Exploring Algoma Ontario's Famous Ice Caves

Learn all about ice caves, how they form, and where to spot them!

Editor's Note: Always check weather and ice conditions and proceed at your own risk before adventuring out into the winter landscapes. Dress appropriately and bring an emergency preparedness kit. Ice formations are often best viewed at safe distance from shore. 

The only way to enjoy winter is to embrace it, and Algoma Country is the place to do so! If you dress for the occasion, you will enjoy the great white outdoors! With a shout-out from the New York Times travel section, exploring Algoma’s ice formations has become all the rage.

A caution note: you must know the ice conditions and where it is safe to go.

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When is the Best Time to See Ice Caves?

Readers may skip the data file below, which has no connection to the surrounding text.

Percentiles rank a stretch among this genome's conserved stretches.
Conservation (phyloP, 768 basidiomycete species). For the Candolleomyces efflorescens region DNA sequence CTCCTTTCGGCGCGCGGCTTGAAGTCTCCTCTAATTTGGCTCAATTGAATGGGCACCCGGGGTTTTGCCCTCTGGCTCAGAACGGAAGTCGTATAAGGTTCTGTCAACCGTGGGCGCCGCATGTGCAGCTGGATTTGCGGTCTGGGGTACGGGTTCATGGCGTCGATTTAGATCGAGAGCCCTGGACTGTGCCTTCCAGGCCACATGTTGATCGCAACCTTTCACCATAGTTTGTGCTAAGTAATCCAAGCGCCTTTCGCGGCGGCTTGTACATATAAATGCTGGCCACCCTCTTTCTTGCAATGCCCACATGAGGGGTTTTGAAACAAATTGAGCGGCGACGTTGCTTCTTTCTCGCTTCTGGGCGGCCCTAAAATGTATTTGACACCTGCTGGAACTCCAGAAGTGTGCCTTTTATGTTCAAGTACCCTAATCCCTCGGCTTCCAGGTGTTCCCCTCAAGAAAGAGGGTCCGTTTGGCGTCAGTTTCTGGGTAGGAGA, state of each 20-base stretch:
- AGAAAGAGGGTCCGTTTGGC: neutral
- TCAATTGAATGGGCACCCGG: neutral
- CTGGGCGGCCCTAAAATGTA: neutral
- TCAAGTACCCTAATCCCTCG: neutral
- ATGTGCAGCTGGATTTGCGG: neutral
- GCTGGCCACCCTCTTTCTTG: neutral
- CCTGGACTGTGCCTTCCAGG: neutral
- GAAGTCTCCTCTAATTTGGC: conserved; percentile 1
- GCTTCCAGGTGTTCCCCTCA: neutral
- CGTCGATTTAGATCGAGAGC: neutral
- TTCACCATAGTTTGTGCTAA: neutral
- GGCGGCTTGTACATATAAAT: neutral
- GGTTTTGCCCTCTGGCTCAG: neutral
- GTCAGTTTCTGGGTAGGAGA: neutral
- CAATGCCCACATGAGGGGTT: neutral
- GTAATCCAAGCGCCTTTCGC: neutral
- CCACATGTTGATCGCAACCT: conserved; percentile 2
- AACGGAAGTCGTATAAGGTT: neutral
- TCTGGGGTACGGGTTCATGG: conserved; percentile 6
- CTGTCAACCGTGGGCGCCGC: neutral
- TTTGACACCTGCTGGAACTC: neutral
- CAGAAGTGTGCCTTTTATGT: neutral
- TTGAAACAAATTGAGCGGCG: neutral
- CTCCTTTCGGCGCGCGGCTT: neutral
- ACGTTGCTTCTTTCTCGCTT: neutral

The best ice conditions are when Lake Huron and Lake Superior are almost completely frozen over. However, this is not guaranteed every winter. Many weeks of deep cold weather are needed for the big bodies of water to freeze over. According to one study, cited on Wikipedia“The increase in the lake's surface temperature may be related to the decreasing ice cover. If trends continue, Lake Superior, which freezes over completely once every 20 years, could routinely be ice-free by 2040”.

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What are Ice Formations and Ice Caves?